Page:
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Found 8 results

  1. I recently disassembled a Kek Powerizer (I am a big fan of the audio signals feature and wanted to record noises directly from the speaker) and discovered that there is a leftover sensor inside the toy! First of all, this is a pic of all the electronics inside the toy and how they connect to the back of motherboard. All of the sensors appear to be custom made by LEGO specifically for this toy. https://bricksafe.com/files/griffn29/kek-sensor/IMG_20181110_120941767_BURST000_COVER_TOP~2.jpg Close up of the top left corner. Notice how the tilt sensor section of the board has four soldered contacts for the tilt sensor, but where are the wires? https://bricksafe.com/files/griffn29/kek-sensor/IMG_20181110_120838843~2.jpg/640x714.jpg Flip around to the back to see the tilt sensor (a little black cube with dots on top) connected directly onto the board. Unlike the other sensors, this one looks like it was prefabricated https://bricksafe.com/files/griffn29/kek-sensor/IMG_20181110_121014637~2.jpg/640x501.jpg Behind another part of the toy there are these four cut wires poking out... https://bricksafe.com/files/griffn29/kek-sensor/IMG_20181110_121149384~2.jpg/640x429.jpg Presto! It is another tilt sensor attached to the center of the toy. https://bricksafe.com/files/griffn29/kek-sensor/IMG_20181110_121633775~2.jpg This tilt sensor is much larger than the one the Kek Powerizer actually uses and (judging by the revision date on the board it) looks like it is custom designed like the other sensors in this toy. I bought this figure second hand and the original owner had no memory of the toy being modified (in such a way that the tilt sensor was replaced second hand) so I think this was done at the factory during the manufacture process. Just something neat to find unused hardware still inside this thing. I don't know what this implies (if anything) about Galidor or LEGO during this time but it sure is interesting!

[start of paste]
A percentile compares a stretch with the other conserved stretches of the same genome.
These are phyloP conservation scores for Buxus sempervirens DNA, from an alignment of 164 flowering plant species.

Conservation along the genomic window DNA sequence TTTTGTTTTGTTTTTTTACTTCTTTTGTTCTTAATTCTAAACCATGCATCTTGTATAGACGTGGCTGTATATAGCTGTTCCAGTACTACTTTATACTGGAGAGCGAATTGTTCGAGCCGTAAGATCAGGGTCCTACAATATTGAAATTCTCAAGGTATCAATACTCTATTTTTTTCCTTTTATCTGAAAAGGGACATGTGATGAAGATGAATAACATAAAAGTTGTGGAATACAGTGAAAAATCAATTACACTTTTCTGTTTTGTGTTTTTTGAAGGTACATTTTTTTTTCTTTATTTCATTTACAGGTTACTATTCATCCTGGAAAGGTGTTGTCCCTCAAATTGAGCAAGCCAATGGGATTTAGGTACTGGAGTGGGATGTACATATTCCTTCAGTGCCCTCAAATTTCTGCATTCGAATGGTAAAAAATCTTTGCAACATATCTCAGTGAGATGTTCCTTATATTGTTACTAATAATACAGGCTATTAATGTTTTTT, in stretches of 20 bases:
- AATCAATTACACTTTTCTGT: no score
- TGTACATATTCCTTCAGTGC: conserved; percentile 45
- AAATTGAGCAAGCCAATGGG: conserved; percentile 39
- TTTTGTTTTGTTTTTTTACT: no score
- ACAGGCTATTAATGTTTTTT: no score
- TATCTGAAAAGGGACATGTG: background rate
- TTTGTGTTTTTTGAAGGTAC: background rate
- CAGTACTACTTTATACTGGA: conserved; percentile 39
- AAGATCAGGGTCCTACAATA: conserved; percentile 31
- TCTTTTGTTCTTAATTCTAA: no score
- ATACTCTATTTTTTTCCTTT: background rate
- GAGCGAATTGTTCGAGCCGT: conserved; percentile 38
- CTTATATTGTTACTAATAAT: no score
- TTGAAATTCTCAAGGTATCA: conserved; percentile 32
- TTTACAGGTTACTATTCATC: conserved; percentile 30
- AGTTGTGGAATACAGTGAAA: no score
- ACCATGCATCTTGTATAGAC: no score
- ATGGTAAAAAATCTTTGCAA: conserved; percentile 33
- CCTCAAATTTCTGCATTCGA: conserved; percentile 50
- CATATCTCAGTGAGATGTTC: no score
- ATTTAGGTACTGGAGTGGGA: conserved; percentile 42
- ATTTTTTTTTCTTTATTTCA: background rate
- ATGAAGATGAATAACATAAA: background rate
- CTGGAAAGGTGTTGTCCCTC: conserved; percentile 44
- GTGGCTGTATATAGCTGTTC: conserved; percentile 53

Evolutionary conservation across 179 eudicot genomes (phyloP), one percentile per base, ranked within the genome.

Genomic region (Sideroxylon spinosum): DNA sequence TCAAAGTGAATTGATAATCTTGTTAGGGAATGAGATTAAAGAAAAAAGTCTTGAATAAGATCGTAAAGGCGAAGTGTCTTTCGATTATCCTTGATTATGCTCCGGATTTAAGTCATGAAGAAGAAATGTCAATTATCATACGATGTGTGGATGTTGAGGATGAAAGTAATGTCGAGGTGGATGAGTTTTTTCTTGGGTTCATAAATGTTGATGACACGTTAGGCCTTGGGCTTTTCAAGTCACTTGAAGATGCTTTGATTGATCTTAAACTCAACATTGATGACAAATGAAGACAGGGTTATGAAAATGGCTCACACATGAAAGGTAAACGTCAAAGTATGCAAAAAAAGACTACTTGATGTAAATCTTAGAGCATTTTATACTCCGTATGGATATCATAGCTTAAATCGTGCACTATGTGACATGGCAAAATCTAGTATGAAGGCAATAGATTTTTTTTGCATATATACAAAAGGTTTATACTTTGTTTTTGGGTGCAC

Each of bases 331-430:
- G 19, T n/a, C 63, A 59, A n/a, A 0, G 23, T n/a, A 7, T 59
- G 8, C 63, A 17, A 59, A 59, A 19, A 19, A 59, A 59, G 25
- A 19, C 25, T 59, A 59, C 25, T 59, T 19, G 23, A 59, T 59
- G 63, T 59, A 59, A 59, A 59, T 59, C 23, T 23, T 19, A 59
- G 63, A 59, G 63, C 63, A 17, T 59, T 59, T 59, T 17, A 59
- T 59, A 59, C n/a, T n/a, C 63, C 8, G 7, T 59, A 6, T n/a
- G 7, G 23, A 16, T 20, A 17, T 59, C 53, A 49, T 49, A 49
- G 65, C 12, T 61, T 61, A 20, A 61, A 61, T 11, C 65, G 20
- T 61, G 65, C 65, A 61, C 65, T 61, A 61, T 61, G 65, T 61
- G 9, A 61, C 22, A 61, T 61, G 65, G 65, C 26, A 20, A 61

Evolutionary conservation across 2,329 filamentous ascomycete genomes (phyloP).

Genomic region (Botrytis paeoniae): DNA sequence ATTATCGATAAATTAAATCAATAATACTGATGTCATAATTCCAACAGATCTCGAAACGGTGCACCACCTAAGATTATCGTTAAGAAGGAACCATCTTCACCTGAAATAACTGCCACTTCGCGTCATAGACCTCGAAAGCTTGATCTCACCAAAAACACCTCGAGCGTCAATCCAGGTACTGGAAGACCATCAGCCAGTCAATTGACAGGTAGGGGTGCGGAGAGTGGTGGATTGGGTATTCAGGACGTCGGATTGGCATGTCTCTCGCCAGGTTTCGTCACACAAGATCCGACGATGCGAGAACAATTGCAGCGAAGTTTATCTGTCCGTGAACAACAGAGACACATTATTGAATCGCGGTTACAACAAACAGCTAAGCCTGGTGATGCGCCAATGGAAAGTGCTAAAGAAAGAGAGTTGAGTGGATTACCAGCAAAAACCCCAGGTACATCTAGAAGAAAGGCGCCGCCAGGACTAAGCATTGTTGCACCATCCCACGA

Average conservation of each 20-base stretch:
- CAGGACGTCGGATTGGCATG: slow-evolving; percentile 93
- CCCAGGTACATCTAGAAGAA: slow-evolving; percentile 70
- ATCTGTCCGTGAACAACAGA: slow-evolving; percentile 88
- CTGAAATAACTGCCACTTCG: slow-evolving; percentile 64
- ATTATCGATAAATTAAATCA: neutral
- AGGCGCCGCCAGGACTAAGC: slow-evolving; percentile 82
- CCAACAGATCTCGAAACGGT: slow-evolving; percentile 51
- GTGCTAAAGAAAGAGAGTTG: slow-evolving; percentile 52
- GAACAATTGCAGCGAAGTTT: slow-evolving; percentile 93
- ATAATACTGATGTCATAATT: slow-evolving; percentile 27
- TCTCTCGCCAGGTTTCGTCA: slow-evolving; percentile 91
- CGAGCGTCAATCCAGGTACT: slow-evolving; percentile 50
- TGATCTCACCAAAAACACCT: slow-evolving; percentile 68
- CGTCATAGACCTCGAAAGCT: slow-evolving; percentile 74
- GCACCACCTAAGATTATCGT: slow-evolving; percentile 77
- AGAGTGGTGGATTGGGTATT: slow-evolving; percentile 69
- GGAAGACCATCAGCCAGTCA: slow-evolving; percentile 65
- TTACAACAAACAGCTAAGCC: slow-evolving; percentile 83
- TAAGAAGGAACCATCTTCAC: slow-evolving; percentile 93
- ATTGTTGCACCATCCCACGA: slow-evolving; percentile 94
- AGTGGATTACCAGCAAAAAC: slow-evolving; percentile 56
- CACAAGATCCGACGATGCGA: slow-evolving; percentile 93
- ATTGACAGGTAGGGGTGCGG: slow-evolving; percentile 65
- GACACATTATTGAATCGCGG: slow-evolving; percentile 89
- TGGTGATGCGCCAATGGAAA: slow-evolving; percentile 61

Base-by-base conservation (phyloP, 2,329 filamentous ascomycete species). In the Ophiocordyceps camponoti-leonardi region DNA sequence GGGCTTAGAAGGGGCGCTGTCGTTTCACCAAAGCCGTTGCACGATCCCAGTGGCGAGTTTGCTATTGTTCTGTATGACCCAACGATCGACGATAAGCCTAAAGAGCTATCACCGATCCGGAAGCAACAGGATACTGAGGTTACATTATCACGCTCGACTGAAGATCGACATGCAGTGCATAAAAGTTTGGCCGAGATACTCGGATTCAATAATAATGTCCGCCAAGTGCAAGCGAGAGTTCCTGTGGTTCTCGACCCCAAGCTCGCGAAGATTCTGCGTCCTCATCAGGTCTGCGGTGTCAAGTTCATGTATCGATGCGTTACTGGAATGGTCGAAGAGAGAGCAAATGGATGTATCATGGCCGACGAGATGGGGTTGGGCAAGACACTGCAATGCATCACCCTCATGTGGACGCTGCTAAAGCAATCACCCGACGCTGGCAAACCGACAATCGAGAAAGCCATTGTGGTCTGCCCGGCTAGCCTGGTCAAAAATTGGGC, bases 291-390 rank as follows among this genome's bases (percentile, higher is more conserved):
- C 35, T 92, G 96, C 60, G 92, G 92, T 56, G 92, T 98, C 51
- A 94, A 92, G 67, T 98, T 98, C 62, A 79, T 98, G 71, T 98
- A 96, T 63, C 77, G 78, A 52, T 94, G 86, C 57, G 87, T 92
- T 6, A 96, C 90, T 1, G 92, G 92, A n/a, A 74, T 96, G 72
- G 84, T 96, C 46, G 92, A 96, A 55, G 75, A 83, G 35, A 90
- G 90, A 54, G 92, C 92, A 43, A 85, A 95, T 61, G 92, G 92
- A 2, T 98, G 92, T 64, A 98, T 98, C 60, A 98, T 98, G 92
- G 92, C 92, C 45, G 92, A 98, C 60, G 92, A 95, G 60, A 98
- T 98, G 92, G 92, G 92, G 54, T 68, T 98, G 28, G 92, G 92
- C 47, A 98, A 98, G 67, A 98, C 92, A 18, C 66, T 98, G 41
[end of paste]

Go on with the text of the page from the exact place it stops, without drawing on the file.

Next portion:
2. This is ASSAULT3R, a Lego Mindstorms EV3 Assault Vehicle. After getting a second Lego EV3 set, I knew that I had to build something awesome. Features RWD and Steering Ultrasonic Sensor Infrared Sensor Two Color Sensors Dual Ball Shooters Gullwing Doors Detailed Interior and Exterior The ASSAULT3R's front sports red lights that will strike fear in enemies and their machines. Its dual ball shooters will shoot a total of six Lego balls, three for each side, high or low. That's twice the weaponry used by EV3RSTORM. The gullwing doors allow easy access for operators and it makes the ASSAULT3R look futuristic yet sinister. I had a lot of fun building this, and I'm very happy with the result. And of course, here are some photos as always.
  3. Hello, I have a problem with my NXT 2.0, My colour, supersonic and light sensors are not working however, touch sensors are working, Even there is no light at my sensors. Is there anything for me to solve this problem. Is the problem on my sensors or on brick ?